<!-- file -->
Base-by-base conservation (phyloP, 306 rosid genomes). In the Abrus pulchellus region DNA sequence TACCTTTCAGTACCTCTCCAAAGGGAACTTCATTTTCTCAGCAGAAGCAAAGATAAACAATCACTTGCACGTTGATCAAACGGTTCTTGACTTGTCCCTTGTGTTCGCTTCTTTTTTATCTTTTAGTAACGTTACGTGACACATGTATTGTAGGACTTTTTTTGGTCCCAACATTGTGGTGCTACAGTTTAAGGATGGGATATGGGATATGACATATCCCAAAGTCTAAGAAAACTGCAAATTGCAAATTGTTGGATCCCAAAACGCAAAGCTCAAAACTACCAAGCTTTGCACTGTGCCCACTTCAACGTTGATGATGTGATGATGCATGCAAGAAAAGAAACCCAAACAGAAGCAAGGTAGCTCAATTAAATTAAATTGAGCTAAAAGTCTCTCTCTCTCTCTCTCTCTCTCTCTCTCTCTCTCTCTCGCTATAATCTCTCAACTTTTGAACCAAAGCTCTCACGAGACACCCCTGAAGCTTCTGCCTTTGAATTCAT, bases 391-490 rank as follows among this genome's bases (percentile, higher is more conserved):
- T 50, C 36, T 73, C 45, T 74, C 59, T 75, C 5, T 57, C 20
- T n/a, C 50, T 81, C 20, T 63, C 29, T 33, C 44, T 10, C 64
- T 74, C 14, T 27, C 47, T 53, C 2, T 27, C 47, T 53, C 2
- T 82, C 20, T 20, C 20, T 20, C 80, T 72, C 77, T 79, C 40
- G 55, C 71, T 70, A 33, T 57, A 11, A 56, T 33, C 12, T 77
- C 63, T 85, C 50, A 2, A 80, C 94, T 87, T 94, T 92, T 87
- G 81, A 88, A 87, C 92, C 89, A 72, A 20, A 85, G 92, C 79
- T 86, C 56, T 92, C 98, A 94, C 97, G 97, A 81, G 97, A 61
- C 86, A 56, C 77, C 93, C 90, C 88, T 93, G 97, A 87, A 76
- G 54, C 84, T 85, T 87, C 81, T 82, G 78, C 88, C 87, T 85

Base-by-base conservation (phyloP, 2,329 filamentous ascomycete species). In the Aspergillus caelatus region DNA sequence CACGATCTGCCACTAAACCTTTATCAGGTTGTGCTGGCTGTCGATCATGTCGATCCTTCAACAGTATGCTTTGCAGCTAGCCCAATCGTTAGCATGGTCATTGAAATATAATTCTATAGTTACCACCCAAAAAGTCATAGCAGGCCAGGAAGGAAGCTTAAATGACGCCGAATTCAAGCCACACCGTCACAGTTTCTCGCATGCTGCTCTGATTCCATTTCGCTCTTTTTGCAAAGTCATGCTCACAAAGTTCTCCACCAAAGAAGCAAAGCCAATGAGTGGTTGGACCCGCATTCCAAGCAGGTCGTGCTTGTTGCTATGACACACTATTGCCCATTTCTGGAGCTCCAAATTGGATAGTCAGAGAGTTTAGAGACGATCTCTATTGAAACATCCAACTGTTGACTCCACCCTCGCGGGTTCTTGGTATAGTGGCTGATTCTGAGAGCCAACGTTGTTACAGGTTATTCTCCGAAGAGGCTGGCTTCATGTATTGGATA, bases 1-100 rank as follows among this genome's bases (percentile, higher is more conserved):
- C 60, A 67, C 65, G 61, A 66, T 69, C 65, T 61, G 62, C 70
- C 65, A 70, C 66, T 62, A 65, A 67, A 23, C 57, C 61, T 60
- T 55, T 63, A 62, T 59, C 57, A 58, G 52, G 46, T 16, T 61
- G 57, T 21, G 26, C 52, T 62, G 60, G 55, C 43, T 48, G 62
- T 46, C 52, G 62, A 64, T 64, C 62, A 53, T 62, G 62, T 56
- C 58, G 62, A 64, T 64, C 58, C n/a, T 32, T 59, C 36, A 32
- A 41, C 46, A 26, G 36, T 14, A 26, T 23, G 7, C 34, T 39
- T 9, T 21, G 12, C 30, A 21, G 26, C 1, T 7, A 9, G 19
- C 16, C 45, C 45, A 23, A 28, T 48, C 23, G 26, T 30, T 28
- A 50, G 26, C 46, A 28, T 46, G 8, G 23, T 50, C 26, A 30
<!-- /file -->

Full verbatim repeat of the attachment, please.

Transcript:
Base-by-base conservation (phyloP, 306 rosid genomes). In the Abrus pulchellus region DNA sequence TACCTTTCAGTACCTCTCCAAAGGGAACTTCATTTTCTCAGCAGAAGCAAAGATAAACAATCACTTGCACGTTGATCAAACGGTTCTTGACTTGTCCCTTGTGTTCGCTTCTTTTTTATCTTTTAGTAACGTTACGTGACACATGTATTGTAGGACTTTTTTTGGTCCCAACATTGTGGTGCTACAGTTTAAGGATGGGATATGGGATATGACATATCCCAAAGTCTAAGAAAACTGCAAATTGCAAATTGTTGGATCCCAAAACGCAAAGCTCAAAACTACCAAGCTTTGCACTGTGCCCACTTCAACGTTGATGATGTGATGATGCATGCAAGAAAAGAAACCCAAACAGAAGCAAGGTAGCTCAATTAAATTAAATTGAGCTAAAAGTCTCTCTCTCTCTCTCTCTCTCTCTCTCTCTCTCTCTCTCGCTATAATCTCTCAACTTTTGAACCAAAGCTCTCACGAGACACCCCTGAAGCTTCTGCCTTTGAATTCAT, bases 391-490 rank as follows among this genome's bases (percentile, higher is more conserved):
- T 50, C 36, T 73, C 45, T 74, C 59, T 75, C 5, T 57, C 20
- T n/a, C 50, T 81, C 20, T 63, C 29, T 33, C 44, T 10, C 64
- T 74, C 14, T 27, C 47, T 53, C 2, T 27, C 47, T 53, C 2
- T 82, C 20, T 20, C 20, T 20, C 80, T 72, C 77, T 79, C 40
- G 55, C 71, T 70, A 33, T 57, A 11, A 56, T 33, C 12, T 77
- C 63, T 85, C 50, A 2, A 80, C 94, T 87, T 94, T 92, T 87
- G 81, A 88, A 87, C 92, C 89, A 72, A 20, A 85, G 92, C 79
- T 86, C 56, T 92, C 98, A 94, C 97, G 97, A 81, G 97, A 61
- C 86, A 56, C 77, C 93, C 90, C 88, T 93, G 97, A 87, A 76
- G 54, C 84, T 85, T 87, C 81, T 82, G 78, C 88, C 87, T 85

Base-by-base conservation (phyloP, 2,329 filamentous ascomycete species). In the Aspergillus caelatus region DNA sequence CACGATCTGCCACTAAACCTTTATCAGGTTGTGCTGGCTGTCGATCATGTCGATCCTTCAACAGTATGCTTTGCAGCTAGCCCAATCGTTAGCATGGTCATTGAAATATAATTCTATAGTTACCACCCAAAAAGTCATAGCAGGCCAGGAAGGAAGCTTAAATGACGCCGAATTCAAGCCACACCGTCACAGTTTCTCGCATGCTGCTCTGATTCCATTTCGCTCTTTTTGCAAAGTCATGCTCACAAAGTTCTCCACCAAAGAAGCAAAGCCAATGAGTGGTTGGACCCGCATTCCAAGCAGGTCGTGCTTGTTGCTATGACACACTATTGCCCATTTCTGGAGCTCCAAATTGGATAGTCAGAGAGTTTAGAGACGATCTCTATTGAAACATCCAACTGTTGACTCCACCCTCGCGGGTTCTTGGTATAGTGGCTGATTCTGAGAGCCAACGTTGTTACAGGTTATTCTCCGAAGAGGCTGGCTTCATGTATTGGATA, bases 1-100 rank as follows among this genome's bases (percentile, higher is more conserved):
- C 60, A 67, C 65, G 61, A 66, T 69, C 65, T 61, G 62, C 70
- C 65, A 70, C 66, T 62, A 65, A 67, A 23, C 57, C 61, T 60
- T 55, T 63, A 62, T 59, C 57, A 58, G 52, G 46, T 16, T 61
- G 57, T 21, G 26, C 52, T 62, G 60, G 55, C 43, T 48, G 62
- T 46, C 52, G 62, A 64, T 64, C 62, A 53, T 62, G 62, T 56
- C 58, G 62, A 64, T 64, C 58, C n/a, T 32, T 59, C 36, A 32
- A 41, C 46, A 26, G 36, T 14, A 26, T 23, G 7, C 34, T 39
- T 9, T 21, G 12, C 30, A 21, G 26, C 1, T 7, A 9, G 19
- C 16, C 45, C 45, A 23, A 28, T 48, C 23, G 26, T 30, T 28
- A 50, G 26, C 46, A 28, T 46, G 8, G 23, T 50, C 26, A 30